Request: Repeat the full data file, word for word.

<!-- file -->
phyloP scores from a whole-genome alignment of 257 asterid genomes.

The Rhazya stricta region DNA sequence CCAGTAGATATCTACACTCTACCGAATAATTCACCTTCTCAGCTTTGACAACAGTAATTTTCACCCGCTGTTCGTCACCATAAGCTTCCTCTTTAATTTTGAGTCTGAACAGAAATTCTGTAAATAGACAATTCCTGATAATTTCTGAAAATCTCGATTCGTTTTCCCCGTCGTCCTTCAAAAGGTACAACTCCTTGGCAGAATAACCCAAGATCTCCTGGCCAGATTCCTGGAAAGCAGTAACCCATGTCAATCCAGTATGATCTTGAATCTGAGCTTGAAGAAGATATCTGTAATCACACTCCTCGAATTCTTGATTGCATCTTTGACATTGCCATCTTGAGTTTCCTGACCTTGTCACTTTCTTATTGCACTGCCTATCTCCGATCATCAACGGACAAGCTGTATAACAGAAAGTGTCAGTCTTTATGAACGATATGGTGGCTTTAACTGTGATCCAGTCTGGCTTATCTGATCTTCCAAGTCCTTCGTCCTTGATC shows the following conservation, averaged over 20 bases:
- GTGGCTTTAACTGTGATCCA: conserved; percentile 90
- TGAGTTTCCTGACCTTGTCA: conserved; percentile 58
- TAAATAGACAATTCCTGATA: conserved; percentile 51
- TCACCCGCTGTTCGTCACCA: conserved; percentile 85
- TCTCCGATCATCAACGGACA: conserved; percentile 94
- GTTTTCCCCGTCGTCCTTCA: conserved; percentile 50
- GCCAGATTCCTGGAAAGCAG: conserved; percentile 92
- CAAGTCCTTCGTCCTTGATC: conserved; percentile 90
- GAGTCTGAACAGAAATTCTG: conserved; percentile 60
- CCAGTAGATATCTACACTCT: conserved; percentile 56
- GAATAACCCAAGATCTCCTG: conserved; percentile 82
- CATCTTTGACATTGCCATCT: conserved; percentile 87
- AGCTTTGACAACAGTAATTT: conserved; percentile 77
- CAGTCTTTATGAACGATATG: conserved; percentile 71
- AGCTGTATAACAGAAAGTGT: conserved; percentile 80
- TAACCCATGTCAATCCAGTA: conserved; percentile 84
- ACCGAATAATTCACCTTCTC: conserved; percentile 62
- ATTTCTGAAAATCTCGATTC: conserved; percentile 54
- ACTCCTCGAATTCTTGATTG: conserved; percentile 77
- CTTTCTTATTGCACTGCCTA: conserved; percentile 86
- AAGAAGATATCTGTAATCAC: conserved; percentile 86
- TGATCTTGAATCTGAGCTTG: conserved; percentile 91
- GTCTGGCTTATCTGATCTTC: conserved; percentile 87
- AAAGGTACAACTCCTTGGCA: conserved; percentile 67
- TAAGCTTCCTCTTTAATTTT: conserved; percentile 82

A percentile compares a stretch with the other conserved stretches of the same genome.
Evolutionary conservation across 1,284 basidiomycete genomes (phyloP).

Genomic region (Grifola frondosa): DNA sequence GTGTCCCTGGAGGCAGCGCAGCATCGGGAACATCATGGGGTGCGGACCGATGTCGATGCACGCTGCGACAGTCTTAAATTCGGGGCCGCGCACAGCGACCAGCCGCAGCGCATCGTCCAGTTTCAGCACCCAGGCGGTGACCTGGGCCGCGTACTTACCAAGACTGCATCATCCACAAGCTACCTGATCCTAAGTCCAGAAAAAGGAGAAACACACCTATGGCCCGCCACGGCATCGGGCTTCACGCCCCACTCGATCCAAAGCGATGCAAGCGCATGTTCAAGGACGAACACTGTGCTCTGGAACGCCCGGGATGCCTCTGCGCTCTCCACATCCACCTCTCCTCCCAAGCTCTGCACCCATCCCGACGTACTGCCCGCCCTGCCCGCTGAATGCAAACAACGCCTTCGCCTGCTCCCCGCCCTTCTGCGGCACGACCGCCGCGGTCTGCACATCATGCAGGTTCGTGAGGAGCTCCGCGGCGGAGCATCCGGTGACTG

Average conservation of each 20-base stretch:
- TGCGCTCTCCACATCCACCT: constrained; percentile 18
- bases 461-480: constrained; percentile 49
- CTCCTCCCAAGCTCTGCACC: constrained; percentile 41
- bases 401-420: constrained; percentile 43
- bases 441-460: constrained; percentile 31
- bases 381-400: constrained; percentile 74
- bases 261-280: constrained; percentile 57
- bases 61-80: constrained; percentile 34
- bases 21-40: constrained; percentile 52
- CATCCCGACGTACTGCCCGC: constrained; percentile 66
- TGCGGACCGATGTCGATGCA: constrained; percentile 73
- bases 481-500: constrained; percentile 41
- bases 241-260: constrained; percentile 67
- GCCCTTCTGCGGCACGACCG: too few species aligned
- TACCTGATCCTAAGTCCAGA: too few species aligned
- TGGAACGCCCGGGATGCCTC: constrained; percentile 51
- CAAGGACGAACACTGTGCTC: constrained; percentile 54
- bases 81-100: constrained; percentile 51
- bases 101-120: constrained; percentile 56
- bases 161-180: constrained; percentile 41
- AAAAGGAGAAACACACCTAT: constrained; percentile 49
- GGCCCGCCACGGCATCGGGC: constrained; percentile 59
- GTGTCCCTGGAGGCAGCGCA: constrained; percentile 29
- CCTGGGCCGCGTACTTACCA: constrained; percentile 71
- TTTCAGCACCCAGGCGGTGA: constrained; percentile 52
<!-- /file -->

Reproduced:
phyloP scores from a whole-genome alignment of 257 asterid genomes.

The Rhazya stricta region DNA sequence CCAGTAGATATCTACACTCTACCGAATAATTCACCTTCTCAGCTTTGACAACAGTAATTTTCACCCGCTGTTCGTCACCATAAGCTTCCTCTTTAATTTTGAGTCTGAACAGAAATTCTGTAAATAGACAATTCCTGATAATTTCTGAAAATCTCGATTCGTTTTCCCCGTCGTCCTTCAAAAGGTACAACTCCTTGGCAGAATAACCCAAGATCTCCTGGCCAGATTCCTGGAAAGCAGTAACCCATGTCAATCCAGTATGATCTTGAATCTGAGCTTGAAGAAGATATCTGTAATCACACTCCTCGAATTCTTGATTGCATCTTTGACATTGCCATCTTGAGTTTCCTGACCTTGTCACTTTCTTATTGCACTGCCTATCTCCGATCATCAACGGACAAGCTGTATAACAGAAAGTGTCAGTCTTTATGAACGATATGGTGGCTTTAACTGTGATCCAGTCTGGCTTATCTGATCTTCCAAGTCCTTCGTCCTTGATC shows the following conservation, averaged over 20 bases:
- GTGGCTTTAACTGTGATCCA: conserved; percentile 90
- TGAGTTTCCTGACCTTGTCA: conserved; percentile 58
- TAAATAGACAATTCCTGATA: conserved; percentile 51
- TCACCCGCTGTTCGTCACCA: conserved; percentile 85
- TCTCCGATCATCAACGGACA: conserved; percentile 94
- GTTTTCCCCGTCGTCCTTCA: conserved; percentile 50
- GCCAGATTCCTGGAAAGCAG: conserved; percentile 92
- CAAGTCCTTCGTCCTTGATC: conserved; percentile 90
- GAGTCTGAACAGAAATTCTG: conserved; percentile 60
- CCAGTAGATATCTACACTCT: conserved; percentile 56
- GAATAACCCAAGATCTCCTG: conserved; percentile 82
- CATCTTTGACATTGCCATCT: conserved; percentile 87
- AGCTTTGACAACAGTAATTT: conserved; percentile 77
- CAGTCTTTATGAACGATATG: conserved; percentile 71
- AGCTGTATAACAGAAAGTGT: conserved; percentile 80
- TAACCCATGTCAATCCAGTA: conserved; percentile 84
- ACCGAATAATTCACCTTCTC: conserved; percentile 62
- ATTTCTGAAAATCTCGATTC: conserved; percentile 54
- ACTCCTCGAATTCTTGATTG: conserved; percentile 77
- CTTTCTTATTGCACTGCCTA: conserved; percentile 86
- AAGAAGATATCTGTAATCAC: conserved; percentile 86
- TGATCTTGAATCTGAGCTTG: conserved; percentile 91
- GTCTGGCTTATCTGATCTTC: conserved; percentile 87
- AAAGGTACAACTCCTTGGCA: conserved; percentile 67
- TAAGCTTCCTCTTTAATTTT: conserved; percentile 82

A percentile compares a stretch with the other conserved stretches of the same genome.
Evolutionary conservation across 1,284 basidiomycete genomes (phyloP).

Genomic region (Grifola frondosa): DNA sequence GTGTCCCTGGAGGCAGCGCAGCATCGGGAACATCATGGGGTGCGGACCGATGTCGATGCACGCTGCGACAGTCTTAAATTCGGGGCCGCGCACAGCGACCAGCCGCAGCGCATCGTCCAGTTTCAGCACCCAGGCGGTGACCTGGGCCGCGTACTTACCAAGACTGCATCATCCACAAGCTACCTGATCCTAAGTCCAGAAAAAGGAGAAACACACCTATGGCCCGCCACGGCATCGGGCTTCACGCCCCACTCGATCCAAAGCGATGCAAGCGCATGTTCAAGGACGAACACTGTGCTCTGGAACGCCCGGGATGCCTCTGCGCTCTCCACATCCACCTCTCCTCCCAAGCTCTGCACCCATCCCGACGTACTGCCCGCCCTGCCCGCTGAATGCAAACAACGCCTTCGCCTGCTCCCCGCCCTTCTGCGGCACGACCGCCGCGGTCTGCACATCATGCAGGTTCGTGAGGAGCTCCGCGGCGGAGCATCCGGTGACTG

Average conservation of each 20-base stretch:
- TGCGCTCTCCACATCCACCT: constrained; percentile 18
- bases 461-480: constrained; percentile 49
- CTCCTCCCAAGCTCTGCACC: constrained; percentile 41
- bases 401-420: constrained; percentile 43
- bases 441-460: constrained; percentile 31
- bases 381-400: constrained; percentile 74
- bases 261-280: constrained; percentile 57
- bases 61-80: constrained; percentile 34
- bases 21-40: constrained; percentile 52
- CATCCCGACGTACTGCCCGC: constrained; percentile 66
- TGCGGACCGATGTCGATGCA: constrained; percentile 73
- bases 481-500: constrained; percentile 41
- bases 241-260: constrained; percentile 67
- GCCCTTCTGCGGCACGACCG: too few species aligned
- TACCTGATCCTAAGTCCAGA: too few species aligned
- TGGAACGCCCGGGATGCCTC: constrained; percentile 51
- CAAGGACGAACACTGTGCTC: constrained; percentile 54
- bases 81-100: constrained; percentile 51
- bases 101-120: constrained; percentile 56
- bases 161-180: constrained; percentile 41
- AAAAGGAGAAACACACCTAT: constrained; percentile 49
- GGCCCGCCACGGCATCGGGC: constrained; percentile 59
- GTGTCCCTGGAGGCAGCGCA: constrained; percentile 29
- CCTGGGCCGCGTACTTACCA: constrained; percentile 71
- TTTCAGCACCCAGGCGGTGA: constrained; percentile 52